Are We Ready for Connected Field Service?

Field Service


Last updated Apr 10, 2019 at 9:27AM | Published on Jun 5, 2017 | Field Service

Field service management is a market primarily driven by innovations in automation technologies and service delivery models. The increased demand for real-time collaboration between the field technicians and service managers has driven an unprecedented growth in field service management. This growth can be attributed to growing demand for operational efficiency, and cost optimization. Is preventative maintenance enough to fuel this growth?  We can see substantial growth of FSM in the HVAC industry, fire & life safety, gas utilities, IT services and many others. With the level of competition and complexity in technology growing, there is a rising demand for predictive maintenance in these industries. Are we ready for connected field service?

Sensor Technology

The Internet of Things is a buzz word that we are hearing everywhere these days. What it means is that as manufacturers build new products, they are building sensors into these devices that track all kinds of performance-related metrics. In the instance of HVAC units, they would have sensors built into a device that would say alert the back office with a message that this device or compressor is underperforming, performing below an acceptable level or at a level where expect it’s going to break imminently.

IoT Platforms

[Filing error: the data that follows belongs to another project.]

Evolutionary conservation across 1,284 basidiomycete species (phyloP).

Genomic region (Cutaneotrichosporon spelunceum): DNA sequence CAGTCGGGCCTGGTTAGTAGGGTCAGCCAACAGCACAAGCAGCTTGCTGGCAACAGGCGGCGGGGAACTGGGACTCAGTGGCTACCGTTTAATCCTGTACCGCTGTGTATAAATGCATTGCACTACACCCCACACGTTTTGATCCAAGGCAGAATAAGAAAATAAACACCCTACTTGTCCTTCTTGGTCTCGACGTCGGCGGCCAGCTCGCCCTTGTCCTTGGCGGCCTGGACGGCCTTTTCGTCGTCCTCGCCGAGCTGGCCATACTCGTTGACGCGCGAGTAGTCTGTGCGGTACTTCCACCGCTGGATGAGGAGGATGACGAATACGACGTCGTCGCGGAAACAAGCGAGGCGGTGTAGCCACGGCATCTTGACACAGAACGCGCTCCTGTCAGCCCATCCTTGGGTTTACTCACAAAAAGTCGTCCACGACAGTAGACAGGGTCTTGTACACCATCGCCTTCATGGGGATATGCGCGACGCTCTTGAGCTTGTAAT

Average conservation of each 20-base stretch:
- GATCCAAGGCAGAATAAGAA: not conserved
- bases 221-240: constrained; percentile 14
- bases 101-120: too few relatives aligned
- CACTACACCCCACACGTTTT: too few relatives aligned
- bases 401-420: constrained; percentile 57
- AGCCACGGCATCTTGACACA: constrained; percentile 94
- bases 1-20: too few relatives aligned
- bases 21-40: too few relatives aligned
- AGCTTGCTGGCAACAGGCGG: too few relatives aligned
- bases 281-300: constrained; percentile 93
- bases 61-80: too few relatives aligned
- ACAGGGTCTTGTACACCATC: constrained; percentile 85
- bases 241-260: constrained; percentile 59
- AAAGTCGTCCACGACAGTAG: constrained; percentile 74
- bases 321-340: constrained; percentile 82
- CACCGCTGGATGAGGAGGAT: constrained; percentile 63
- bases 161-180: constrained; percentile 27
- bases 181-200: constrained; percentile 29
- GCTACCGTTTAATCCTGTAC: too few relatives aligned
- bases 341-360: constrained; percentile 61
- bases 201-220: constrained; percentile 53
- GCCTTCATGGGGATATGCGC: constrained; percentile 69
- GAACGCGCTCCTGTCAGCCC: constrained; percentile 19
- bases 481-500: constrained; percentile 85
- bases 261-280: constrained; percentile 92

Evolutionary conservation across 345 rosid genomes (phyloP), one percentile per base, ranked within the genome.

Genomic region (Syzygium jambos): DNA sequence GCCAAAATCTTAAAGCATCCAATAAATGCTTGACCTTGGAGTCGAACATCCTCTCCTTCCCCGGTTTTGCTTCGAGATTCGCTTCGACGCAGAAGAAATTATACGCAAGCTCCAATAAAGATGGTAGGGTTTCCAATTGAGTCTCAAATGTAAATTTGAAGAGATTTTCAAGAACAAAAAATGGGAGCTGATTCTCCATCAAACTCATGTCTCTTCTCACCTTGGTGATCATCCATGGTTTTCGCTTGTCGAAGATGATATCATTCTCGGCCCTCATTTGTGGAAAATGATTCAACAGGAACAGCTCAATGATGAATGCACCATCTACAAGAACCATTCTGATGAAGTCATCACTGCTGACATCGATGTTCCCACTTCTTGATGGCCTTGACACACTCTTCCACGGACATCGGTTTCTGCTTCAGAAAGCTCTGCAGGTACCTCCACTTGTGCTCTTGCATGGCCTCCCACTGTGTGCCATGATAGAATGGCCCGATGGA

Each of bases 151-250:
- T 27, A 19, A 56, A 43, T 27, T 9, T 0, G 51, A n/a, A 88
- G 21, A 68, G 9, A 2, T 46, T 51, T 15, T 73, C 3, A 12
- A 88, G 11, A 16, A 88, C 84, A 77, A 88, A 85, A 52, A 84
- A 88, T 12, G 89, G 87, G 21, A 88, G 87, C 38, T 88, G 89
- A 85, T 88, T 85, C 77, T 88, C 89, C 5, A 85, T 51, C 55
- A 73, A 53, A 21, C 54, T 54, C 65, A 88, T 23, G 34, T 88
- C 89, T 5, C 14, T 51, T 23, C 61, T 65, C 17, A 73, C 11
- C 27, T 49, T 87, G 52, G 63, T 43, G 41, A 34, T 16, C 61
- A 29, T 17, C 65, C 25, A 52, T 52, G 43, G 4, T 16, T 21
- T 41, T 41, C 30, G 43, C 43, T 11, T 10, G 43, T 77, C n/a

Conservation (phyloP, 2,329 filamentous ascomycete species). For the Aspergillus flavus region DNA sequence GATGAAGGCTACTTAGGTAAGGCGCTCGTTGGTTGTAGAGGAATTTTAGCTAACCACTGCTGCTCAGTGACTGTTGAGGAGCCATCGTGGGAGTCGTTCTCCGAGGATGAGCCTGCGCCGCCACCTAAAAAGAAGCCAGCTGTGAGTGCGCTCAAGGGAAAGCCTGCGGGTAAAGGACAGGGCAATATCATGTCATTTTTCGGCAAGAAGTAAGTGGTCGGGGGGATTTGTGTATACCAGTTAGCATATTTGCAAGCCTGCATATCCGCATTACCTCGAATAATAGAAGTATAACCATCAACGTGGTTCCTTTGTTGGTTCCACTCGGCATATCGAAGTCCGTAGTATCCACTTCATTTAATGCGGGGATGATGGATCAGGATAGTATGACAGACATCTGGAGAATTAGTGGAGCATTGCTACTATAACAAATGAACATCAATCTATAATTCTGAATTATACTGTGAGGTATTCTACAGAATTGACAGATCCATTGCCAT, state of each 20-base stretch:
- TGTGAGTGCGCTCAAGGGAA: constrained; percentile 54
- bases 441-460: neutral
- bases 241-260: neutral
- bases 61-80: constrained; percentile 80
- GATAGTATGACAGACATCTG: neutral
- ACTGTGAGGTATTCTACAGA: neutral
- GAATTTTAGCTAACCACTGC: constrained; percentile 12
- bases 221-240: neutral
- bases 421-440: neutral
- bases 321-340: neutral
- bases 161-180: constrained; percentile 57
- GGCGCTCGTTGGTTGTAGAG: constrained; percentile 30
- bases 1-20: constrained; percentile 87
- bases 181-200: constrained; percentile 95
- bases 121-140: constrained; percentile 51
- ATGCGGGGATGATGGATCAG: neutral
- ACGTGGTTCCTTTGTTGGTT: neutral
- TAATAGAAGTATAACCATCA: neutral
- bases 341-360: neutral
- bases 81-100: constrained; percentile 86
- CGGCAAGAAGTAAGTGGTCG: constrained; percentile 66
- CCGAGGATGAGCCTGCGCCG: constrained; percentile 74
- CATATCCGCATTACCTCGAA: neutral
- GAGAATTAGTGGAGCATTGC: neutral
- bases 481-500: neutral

These sensors are now connected to the internet. The message goes out into the ether of the internet, and there are platforms like Azure and Amazon being used. Many manufacturers have their platforms that collect these error messages that are unique to that serialized device. The industry term for this is connected field service. We can connect to multiple platforms, and when we see an error message, we can then generate a service call within the field service application.

Predictive Maintenance

So instead of the traditional preventive maintenance platform where every three months, we inspect the air conditioning units, we now indulge in what we refer to as predictive maintenance. When the device tells us that something is not working optimally, we can then dispatch a resource with potentially the appropriate replacement part and the data derived from the device. We can then reduce the multiple visit service calls because we now know what the exact problem is, rather than somebody estimating what’s wrong, and we go out and perform the diagnostic.

Optimizing Operational Efficiency

We can get the right resource to the right part of the device before a breakdown, meaning that for the customer gets almost 100% uptime. There are no breakages anymore; we are reducing our multi-visit calls and the cost of delivering that service. On all ends of that food chain, everybody wins.

Cost Savings

When we think about the expense of a CT scan machine being down for 24 hours to 48 hours, you can see the tremendous dollar savings and customer service improvements by connecting to these sensors within the devices into these platform providers. This is the next level of field service management.